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Topic: Problem with multpile (fast) client-requests (Eth) (Read 4 times) previous topic - next topic


This post deals with the same problem in a slightly different way: http://www.arduino.cc/cgi-bin/yabb2/YaBB.pl?num=1235991468/14#14

Looping until !connected() can still cause problems, because of the way the Ethernet library determines connection status.
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I'm having similar problems... did you ever figure out how to fix this?

Here's some more information about this problem:


In addition to the loop to check whether the connection has been closed, I noticed that a few well placed delay() statements are necessary. Otherwise, after 4 or 5 connections the ethernet board 'locks up'. More specifically, the tx LED on the ethernet board goes nuts but othewise all communications cease. Here is my code after I put in the delay statements. Works fine now. Disclaimer: I am very new to Arduino.

#include <Ethernet.h>

byte mac[] = {
 0xDE, 0xAD, 0xBE, 0xEF, 0xFE, 0xED };
byte ip[] = {
 x, x, x, x };
byte server[] = {
 y, y, y, y };
Client client(server, 86);

int sen02=0;

void setup()
 Ethernet.begin(mac, ip);
 pinMode(2, INPUT);

void loop()

   client.println("GET /HA/Event.php?Sen=2&Sta=1&Des=Text1 HTTP/1.0") ;
   while(client.connected()) {



Here's a fix (at least a work-around) to the multiple connect problem. The problem seems to be in how the TCP stack on the Wiznet chip is handling disconnects. It looks like it's failing to ACK the final FIN when the connection is closing. This leaves the socket in the SOCK_FIN_WAIT state from the client (Wiznet chip), and in the TIME_WAIT state on the server. Eventually these states timeout after about 30 seconds and the socket moves to a SOCK_CLOSED state.

So as you initiate each connection and subsequently close it (or it gets closed by the webserver), the one of the four available sockets for connections gets "stuck" waiting for the TCP connection to close (because of the FIN/ACK issue). After four connections in less than about 30 seconds, all of the sockets are in use (stuck waiting) and no more connections can be established. As each stock socket times out, then another connection can be made.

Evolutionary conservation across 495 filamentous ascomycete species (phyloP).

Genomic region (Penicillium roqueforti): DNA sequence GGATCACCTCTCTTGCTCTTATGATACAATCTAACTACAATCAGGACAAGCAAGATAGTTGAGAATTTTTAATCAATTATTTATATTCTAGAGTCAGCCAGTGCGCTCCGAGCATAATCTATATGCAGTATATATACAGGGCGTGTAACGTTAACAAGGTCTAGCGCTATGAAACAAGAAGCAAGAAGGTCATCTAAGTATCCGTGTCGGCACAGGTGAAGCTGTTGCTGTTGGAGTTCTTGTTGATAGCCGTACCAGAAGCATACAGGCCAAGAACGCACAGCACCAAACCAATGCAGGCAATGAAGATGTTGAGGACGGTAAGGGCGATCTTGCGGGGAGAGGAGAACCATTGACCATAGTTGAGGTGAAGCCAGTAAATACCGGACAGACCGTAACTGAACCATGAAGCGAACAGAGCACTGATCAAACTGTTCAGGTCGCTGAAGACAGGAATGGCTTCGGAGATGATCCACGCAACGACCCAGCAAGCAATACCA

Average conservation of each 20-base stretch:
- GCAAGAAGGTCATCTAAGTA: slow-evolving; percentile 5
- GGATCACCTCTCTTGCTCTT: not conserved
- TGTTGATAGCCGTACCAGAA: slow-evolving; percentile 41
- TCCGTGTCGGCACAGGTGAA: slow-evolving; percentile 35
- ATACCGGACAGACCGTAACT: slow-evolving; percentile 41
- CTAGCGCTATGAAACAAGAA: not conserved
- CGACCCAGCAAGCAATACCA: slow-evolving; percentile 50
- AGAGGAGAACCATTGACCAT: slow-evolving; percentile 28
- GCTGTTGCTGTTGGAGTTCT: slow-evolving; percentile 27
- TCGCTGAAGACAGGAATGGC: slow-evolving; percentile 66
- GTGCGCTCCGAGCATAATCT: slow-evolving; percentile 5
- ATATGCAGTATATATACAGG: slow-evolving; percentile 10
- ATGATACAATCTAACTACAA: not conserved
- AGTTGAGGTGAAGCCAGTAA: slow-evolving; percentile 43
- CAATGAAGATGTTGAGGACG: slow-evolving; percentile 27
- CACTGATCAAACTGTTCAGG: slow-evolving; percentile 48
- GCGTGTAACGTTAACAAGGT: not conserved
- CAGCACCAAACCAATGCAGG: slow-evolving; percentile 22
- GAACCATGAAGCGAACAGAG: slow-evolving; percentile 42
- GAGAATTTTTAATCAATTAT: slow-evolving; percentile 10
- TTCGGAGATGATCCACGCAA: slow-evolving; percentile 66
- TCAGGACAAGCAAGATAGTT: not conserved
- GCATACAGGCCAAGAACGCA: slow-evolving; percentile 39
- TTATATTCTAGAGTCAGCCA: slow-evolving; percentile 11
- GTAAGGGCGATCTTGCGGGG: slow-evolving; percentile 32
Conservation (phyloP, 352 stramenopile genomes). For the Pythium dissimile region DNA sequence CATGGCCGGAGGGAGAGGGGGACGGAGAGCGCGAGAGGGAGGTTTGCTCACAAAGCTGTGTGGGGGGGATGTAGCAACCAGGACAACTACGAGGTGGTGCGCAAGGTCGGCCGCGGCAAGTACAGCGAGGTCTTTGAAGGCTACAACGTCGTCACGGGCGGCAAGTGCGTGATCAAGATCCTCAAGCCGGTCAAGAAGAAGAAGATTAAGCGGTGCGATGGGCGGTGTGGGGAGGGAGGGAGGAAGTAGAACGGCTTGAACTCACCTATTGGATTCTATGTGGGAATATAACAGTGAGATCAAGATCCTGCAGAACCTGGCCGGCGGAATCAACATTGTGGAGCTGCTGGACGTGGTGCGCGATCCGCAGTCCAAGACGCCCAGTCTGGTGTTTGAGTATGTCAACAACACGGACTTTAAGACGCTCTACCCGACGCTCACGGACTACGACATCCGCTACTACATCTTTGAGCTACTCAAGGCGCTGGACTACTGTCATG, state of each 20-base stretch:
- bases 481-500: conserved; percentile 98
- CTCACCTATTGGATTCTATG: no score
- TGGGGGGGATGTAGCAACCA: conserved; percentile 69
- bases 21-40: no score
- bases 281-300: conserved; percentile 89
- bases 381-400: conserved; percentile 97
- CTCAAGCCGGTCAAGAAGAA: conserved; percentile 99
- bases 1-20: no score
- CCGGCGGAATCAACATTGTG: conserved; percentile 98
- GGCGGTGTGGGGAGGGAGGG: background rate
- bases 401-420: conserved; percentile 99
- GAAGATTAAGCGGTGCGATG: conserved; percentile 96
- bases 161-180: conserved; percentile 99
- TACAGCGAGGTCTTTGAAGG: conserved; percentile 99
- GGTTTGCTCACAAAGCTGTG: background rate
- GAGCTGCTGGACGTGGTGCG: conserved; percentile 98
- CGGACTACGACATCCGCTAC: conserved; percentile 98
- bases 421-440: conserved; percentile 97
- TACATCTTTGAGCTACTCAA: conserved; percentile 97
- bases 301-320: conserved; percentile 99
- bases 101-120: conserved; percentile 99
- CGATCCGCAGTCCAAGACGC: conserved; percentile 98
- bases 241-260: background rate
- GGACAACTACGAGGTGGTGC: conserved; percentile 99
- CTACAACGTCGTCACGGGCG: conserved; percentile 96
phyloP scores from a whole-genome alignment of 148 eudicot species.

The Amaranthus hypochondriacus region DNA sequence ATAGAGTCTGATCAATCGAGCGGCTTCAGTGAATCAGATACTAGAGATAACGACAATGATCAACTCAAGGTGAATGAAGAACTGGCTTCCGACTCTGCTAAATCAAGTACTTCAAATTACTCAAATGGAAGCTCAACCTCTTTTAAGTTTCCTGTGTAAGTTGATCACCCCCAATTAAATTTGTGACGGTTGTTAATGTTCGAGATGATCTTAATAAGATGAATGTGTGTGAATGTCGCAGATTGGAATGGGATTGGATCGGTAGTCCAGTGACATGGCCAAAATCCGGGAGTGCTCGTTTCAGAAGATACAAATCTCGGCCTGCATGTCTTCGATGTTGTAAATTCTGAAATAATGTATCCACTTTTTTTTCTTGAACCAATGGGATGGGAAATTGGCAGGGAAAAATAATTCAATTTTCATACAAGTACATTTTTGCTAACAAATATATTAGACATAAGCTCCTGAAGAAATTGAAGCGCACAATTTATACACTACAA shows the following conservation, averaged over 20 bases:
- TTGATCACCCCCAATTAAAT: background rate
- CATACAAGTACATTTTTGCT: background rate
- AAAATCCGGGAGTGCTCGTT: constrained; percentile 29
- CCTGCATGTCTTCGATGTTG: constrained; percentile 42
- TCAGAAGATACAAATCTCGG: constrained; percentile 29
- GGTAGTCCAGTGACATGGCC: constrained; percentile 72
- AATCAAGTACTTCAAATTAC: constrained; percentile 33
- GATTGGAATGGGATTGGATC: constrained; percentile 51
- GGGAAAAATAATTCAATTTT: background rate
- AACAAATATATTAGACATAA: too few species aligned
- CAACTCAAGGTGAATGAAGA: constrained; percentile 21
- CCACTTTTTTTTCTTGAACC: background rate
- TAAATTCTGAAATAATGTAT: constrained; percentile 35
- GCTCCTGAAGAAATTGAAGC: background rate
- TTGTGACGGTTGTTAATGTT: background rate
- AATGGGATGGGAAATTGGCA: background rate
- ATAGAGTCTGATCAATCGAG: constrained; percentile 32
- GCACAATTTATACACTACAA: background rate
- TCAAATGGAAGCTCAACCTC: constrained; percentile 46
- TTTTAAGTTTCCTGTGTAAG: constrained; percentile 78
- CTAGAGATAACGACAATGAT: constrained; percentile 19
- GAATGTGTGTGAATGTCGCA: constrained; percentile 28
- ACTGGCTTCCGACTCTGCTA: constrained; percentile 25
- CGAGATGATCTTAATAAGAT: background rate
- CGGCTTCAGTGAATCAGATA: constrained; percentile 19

So the work-around is to change the Client connect() function to consider a socket in the SOCK_FIN_WAIT state available. This gets around the 30 second delay while the state times out. This solution is not ideal as it's not very nice to the server you connected to since it will end up with a bunch of TIME_WAIT connections that will eventually timeout. This could be bad if you make a lot of connections very quickly. It's what's happening now anyway, but you can only generate 4 at a time so it's not so bad on the server. The real fix is probably needed in the Wiznet TCP/IP stack on the chip - maybe there's an updated firmware??

Here's the revised connect() function in Client.cpp. Note that there are a couple of other enhancements to:
1. More intelligently choose the available socket instead of always picking the last one.
2. Bugfix for the _srcport overflowing and causing the connection to come from a privileged port.

Code: [Select]
uint8_t Client::connect() {

 uint8_t socketStatus;
 uint8_t i=0;

 _sock = 255;

 while ((i < MAX_SOCK_NUM) && (_sock == 255)) {
   socketStatus = getSn_SR(i);
   if ((socketStatus == SOCK_CLOSED) || (socketStatus == SOCK_FIN_WAIT)) {
     _sock = i;
   } else {
 if (_sock == 255)
   return 0;

 if (_srcport > 64511)
   _srcport = 0;
 socket(_sock, Sn_MR_TCP, 1024 + _srcport, 0);
 if (!::connect(_sock, _ip, _port))
   return 0;
 while (status() != SOCK_ESTABLISHED) {
   if (status() == SOCK_CLOSED)
     return 0;
 return 1;

Also, if we're going to consider the SOCK_FIN_WAIT state to be disconnected and eligible for new connections, the we probably need to update the connected() function as well:

Code: [Select]
uint8_t Client::connected() {
 uint8_t s = status();
 return !(s == SOCK_LISTEN || s == SOCK_CLOSED || (s == SOCK_CLOSE_WAIT && !available()) || (s == SOCK_FIN_WAIT));

With these changes I was able to make unlimited client connections to a webserver.


That's exactly what I was seeing, my fix was just to actually wait until the socket was closed. It still let me get a few requests per second.

Great work! The Wiznet chip is amazing, it's bad to see so much of its power go to waste. Wiznet supplies code for DHCP, which might be interesting to get running sometime.
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